The Petrified Forest National Park lies within a portion of the Painted Desert, which is a crescent shaped formation that curves down from the Grand Canyon area and then east across I-40 towards New Mexico. The badland formation is layers of bentonite clay, volcanic ash and other sedimentary layers. The banded colors are from different trace minerals, such as iron in the soil.
It is within these layers that ancient ecosystems lived and died, some of which have been left as fossilized remains, including the petrified logs, for which Petrified Forest National Park was first noted. However, the ancient logs from a long gone forest are only one piece of a much larger array of fossils captured within the layers, like pages in a book.
Petrified Forest National Park is one of the most impressive and diverse "Open Air Museums" in the world and preserves remnants of the Late Triassic Era, literally at the dawn of the dinosaurs. These early archosaurs are older than the dinosaurs and roamed this area before and as the dinosaurs began to take reign and dominate the planet for millions of years.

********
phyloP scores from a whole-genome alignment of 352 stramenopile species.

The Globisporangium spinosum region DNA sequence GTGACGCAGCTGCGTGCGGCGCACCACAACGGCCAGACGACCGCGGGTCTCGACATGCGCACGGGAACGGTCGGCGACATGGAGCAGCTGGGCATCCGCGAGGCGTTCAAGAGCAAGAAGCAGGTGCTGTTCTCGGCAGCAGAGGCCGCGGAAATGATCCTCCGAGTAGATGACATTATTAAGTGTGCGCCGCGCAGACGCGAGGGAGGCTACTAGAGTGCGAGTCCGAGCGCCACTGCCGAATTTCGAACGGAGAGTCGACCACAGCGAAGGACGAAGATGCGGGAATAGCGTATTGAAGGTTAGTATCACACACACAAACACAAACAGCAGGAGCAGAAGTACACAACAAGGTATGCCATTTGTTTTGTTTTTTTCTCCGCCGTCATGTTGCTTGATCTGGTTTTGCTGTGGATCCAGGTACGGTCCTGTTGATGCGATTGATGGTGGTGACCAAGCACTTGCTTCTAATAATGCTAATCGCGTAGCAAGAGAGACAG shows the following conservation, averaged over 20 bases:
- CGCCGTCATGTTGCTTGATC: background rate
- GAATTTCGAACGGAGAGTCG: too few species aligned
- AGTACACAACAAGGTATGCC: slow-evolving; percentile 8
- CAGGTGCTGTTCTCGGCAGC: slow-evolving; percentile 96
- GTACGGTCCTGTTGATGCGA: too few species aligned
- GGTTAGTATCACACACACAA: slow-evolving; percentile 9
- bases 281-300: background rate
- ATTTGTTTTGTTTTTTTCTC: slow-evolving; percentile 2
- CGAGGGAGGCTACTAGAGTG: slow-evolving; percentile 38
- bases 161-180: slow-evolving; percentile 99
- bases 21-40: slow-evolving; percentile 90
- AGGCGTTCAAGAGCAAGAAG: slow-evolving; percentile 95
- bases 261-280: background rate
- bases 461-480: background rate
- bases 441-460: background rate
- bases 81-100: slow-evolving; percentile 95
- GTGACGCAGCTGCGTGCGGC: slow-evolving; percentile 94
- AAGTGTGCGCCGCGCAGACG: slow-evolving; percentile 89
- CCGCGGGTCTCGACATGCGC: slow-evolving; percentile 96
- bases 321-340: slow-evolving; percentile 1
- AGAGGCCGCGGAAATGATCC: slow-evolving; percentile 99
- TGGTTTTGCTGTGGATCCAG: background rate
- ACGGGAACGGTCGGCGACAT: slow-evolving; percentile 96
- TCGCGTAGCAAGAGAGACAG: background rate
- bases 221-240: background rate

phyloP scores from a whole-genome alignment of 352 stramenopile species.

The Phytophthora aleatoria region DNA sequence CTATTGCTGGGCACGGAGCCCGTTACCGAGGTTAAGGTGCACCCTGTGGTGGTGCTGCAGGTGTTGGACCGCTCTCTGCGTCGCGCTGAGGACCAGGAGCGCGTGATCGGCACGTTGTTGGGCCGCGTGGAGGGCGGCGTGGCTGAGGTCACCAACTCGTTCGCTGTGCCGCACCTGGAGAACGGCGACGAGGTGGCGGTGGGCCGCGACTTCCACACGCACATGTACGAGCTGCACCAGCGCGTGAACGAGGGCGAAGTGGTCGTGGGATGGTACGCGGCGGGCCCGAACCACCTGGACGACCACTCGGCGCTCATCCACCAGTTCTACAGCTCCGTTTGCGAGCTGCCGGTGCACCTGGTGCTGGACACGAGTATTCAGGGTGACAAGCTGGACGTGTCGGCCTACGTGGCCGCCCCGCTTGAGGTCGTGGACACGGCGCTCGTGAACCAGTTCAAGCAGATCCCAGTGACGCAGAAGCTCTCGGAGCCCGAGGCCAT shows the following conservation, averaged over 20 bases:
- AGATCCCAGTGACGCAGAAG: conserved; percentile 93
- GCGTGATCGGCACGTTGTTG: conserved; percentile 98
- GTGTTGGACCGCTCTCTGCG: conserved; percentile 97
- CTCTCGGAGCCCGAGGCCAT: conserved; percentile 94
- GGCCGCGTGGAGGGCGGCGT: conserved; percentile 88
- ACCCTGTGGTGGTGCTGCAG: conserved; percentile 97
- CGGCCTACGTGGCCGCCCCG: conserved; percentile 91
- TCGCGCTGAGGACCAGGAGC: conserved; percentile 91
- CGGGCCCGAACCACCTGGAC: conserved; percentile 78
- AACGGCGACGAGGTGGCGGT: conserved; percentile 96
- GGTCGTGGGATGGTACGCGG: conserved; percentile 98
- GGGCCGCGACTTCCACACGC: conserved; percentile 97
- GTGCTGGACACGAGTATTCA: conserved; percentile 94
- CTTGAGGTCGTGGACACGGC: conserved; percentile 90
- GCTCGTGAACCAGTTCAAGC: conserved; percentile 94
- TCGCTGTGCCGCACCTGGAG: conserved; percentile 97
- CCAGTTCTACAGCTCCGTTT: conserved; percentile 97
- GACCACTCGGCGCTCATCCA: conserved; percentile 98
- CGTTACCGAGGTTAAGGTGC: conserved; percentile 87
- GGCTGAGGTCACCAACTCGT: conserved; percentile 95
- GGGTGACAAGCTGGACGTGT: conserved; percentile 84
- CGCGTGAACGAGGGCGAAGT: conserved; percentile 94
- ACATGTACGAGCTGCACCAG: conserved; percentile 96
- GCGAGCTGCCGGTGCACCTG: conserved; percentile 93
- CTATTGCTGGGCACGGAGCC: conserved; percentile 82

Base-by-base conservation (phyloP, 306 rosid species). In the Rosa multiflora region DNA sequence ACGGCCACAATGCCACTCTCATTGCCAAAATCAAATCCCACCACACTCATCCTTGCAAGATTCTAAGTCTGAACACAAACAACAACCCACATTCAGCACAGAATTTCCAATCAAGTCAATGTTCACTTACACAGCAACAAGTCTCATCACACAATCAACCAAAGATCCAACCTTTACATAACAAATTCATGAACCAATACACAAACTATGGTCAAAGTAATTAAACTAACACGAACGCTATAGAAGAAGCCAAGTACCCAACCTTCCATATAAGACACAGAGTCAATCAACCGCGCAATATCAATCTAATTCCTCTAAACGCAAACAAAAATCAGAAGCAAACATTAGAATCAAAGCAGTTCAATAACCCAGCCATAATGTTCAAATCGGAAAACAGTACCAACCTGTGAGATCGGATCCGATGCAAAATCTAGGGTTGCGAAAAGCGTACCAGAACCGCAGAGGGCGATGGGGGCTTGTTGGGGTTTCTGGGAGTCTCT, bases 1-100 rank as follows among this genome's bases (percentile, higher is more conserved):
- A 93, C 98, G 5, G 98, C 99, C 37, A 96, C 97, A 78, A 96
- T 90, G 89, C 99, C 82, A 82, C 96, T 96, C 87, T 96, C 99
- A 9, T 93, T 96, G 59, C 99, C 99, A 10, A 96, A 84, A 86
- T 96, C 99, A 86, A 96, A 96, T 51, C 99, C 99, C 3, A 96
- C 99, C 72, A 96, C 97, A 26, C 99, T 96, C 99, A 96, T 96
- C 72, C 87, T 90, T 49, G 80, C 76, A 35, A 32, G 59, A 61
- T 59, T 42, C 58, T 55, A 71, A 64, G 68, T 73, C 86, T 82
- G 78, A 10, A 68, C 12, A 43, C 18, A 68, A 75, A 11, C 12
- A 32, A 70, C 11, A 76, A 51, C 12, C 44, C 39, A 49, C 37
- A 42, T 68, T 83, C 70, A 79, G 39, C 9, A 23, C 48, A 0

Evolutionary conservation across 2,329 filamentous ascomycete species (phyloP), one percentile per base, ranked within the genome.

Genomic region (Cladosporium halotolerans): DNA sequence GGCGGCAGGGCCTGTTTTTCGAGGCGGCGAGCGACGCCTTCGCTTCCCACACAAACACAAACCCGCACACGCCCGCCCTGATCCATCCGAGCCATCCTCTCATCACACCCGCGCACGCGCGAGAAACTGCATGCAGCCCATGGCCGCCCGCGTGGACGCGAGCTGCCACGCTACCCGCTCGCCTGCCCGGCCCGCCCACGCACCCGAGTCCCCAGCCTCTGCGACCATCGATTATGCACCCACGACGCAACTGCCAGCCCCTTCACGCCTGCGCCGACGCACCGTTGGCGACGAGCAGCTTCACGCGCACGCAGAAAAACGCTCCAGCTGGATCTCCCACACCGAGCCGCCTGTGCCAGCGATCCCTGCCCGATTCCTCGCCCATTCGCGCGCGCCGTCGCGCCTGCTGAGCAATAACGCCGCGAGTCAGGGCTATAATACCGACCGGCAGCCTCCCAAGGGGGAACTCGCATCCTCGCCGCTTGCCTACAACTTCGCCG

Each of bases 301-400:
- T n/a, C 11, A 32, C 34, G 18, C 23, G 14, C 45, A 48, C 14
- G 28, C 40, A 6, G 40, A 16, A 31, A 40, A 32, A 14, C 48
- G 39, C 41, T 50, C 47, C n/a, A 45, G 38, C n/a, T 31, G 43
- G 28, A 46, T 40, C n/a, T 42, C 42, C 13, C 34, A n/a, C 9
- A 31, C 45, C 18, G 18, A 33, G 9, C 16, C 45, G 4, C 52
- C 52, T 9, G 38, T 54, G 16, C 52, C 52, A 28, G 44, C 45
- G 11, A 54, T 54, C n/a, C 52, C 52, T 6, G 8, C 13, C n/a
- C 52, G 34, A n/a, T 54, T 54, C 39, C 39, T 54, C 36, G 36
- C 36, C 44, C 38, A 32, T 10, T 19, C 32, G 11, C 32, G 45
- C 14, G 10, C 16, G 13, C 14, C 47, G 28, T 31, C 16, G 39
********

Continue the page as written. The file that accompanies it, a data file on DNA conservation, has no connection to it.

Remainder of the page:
Fossils of a diverse ecosystem are preserved here, from trace fossils, to actual flora and fauna. The park serves as a place for scientific study, education and an unrivaled setting for Triassic research in a protected, preserved and managed location for today and future generations.
In addition to the Late Triassic Era preserved at the park, you will also experience a cultural crossroad through the boundaries of time. Ancestral Puebloan People, (formerly known as Anasazi), inhabitated the area and built pueblos, grew crops, hunted, fashioned tools, traded, lived and died here. Early Spanish and railroad survey expeditions crossed the area, followed by the ribbons of steel, stage lines, dirt roads and asphalt highways used by many generations of travelers to visit and experience Petrified Forest National Park and all it has to offer.
Come join us and explore Petrified Forest National Park today!